When this symbol, which is taken from Jacob's Vision (Genesis xxviii), was introduced into English Speculative Freemasonry is not exactly known. But we find allusions to it a little after the middle of the last [18th] century. It apparently was not originally a symbol of Speculative Masonry, but was probably introduced from Hermetic Masonry, about 1776. But we fancy that it came from Hermeticism, of which it was a favorite symbol. Certain it is that we do not find it in any of our far oldest known rituals if indeed they can be depended upon. Gadicke says of it:
"Either resting upon the floor cloth or on the Bible, the compasses, and the square, it should lead the thoughts of the brethren to heaven. If we find that it has many staves or rounds, they represent as many moral and religious duties. If it has only three, they should represent Faith, Hope and Charity. Draw Faith, Hope, and Charity from the Bible with these three encircle the whole earth, and order all thy actions by the square of truth, so shall the heavens be opened upon thee."
Curiously enough, in Germany, the 'Handbuch' tells us this symbolism is not used, nor on the continent generally. It has been pointed out by Oliver, by the 'Handbuch,' and by others, that this is a mystical ladder to be found in the teaching of most other occult systems. Thus in the Mithraic mysteries the seven-runged ladder is said to have been a symbol of the ascent of the soul to perfection. Each of the rungs was termed a gate, and the 'Handbuch' declares that the aspirants had to pass through a dark and winding cavern. The last, or Adytum, was full of light, and also assures us that in the old Hebraic Cabala the number of steps (for they had a cabalistic ladder also), was unlimited, until the Essenes reduce the number to seven. The latter Cabalists are said to have made ten Sephriroth — the Kingdom, the Foundation, Splendor, Firmness, Beauty, Justice, Mercy, Intelligence, Wisdom, and the Crown, by which we arrive at the Infinite, as Mackey and others put it.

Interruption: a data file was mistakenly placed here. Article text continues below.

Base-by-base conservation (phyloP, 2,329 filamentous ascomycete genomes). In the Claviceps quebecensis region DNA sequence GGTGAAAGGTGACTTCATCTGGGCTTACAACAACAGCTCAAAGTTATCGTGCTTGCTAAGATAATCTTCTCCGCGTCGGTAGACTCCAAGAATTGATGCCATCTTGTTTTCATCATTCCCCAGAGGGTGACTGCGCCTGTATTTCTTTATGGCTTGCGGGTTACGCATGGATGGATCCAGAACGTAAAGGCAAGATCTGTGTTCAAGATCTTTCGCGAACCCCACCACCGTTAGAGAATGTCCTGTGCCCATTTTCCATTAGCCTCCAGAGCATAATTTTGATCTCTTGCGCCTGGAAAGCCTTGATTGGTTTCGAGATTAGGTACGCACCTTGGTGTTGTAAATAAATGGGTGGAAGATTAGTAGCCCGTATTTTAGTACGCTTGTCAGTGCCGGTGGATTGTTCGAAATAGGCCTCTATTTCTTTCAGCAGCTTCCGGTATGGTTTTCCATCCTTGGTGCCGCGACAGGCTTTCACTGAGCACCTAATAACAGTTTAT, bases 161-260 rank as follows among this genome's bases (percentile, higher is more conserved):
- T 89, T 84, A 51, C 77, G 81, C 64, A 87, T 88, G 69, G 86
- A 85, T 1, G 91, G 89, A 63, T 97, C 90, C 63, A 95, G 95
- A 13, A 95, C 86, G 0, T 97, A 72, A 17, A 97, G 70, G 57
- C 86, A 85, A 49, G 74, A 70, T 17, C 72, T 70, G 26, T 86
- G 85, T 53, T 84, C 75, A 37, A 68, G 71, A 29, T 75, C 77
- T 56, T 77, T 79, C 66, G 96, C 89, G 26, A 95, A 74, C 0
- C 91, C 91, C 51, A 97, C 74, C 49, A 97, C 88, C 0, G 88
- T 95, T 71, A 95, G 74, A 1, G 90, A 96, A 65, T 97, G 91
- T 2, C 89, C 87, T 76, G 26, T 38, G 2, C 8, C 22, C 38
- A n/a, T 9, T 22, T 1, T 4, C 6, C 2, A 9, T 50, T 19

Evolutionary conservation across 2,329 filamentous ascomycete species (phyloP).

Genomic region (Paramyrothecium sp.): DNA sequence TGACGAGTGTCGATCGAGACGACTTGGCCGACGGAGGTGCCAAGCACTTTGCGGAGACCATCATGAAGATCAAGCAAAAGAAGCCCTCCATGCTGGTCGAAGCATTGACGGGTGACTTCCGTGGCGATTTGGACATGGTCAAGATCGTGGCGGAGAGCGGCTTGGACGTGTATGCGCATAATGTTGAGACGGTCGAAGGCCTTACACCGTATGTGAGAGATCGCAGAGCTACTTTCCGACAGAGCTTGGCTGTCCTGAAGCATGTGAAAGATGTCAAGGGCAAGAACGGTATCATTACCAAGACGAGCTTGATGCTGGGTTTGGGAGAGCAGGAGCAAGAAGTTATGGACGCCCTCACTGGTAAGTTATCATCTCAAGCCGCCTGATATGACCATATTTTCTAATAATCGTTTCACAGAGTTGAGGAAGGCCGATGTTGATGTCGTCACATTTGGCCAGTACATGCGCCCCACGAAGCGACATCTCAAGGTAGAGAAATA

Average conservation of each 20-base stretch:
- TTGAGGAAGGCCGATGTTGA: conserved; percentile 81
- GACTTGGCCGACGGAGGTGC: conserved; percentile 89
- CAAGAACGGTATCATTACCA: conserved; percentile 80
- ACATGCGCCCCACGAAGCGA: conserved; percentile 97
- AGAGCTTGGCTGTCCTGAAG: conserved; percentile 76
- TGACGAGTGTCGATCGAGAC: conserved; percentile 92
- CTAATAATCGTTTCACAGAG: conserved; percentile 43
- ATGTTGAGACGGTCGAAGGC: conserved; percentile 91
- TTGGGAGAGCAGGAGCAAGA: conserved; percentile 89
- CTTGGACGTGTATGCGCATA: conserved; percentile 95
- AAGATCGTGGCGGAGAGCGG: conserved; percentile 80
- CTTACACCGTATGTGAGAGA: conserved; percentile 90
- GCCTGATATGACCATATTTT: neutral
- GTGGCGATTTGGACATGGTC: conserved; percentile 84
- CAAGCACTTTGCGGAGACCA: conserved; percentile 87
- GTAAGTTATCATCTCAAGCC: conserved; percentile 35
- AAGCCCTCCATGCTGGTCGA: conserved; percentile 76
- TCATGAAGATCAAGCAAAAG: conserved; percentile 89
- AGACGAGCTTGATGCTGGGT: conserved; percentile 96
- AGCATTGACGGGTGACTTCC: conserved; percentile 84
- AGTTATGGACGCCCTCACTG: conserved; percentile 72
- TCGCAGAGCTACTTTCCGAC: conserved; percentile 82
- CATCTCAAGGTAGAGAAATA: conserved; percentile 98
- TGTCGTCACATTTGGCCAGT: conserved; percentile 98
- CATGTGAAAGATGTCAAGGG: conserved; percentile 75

It is alleged that in the mysteries of Brahma and in the Egyptian mysteries this ladder is also to be found. But this fact seems a little doubtful especially as the Egyptian mysteries little is known. The ladder is, however, to be seen among the hieroglyphics. In the Brahmic mysteries there is, we are told a ladder of seven steps, emblematic of seven worlds. The first and lowest was the Earth; the second, the World of Pre-Existence; the third, Heaven; the fourth, the Middle World, or intermediate region; the fifth, the World of Births; the sixth, the Mansions of the Blest; and the seventh, the Sphere of Truth. Some little difference of opinion exists as to the representation of the Brahmic teaching. It has been stated that in Hermetic or higher Masonry, so-called, the seven steps represent Justice, Equality, Kindness, Good Faith, Labor, Patience and Intelligence. They are also represented as Justice, Charity, Innocence, Sweetness, Faith, Firmness and Truth, the Greater Work, Responsibility. But this is quite a modern arrangement in all probability.
In Freemasonry it has been said that the ladder with its seven rungs or steps represents the four cardinal and three theological virtues which in symbolism seems to answer to the seven grades of Hermetic symbolism. It must be remembered that we have no actual old operative ritual before us, and on the other hand we must not lay too much store by the negative evidence of later rituals — that is, because we do not find until then actual mention of certain words and symbolisms therefore conclude they did not exist earlier. On the whole, Jacob's ladder in Freemasonry seems to point to the connection between Faith and Heaven, man and God, and to represent Faith, Hope and Charity; or, as it is declared, Faith in God, Charity to all men, and Hope in Immortality.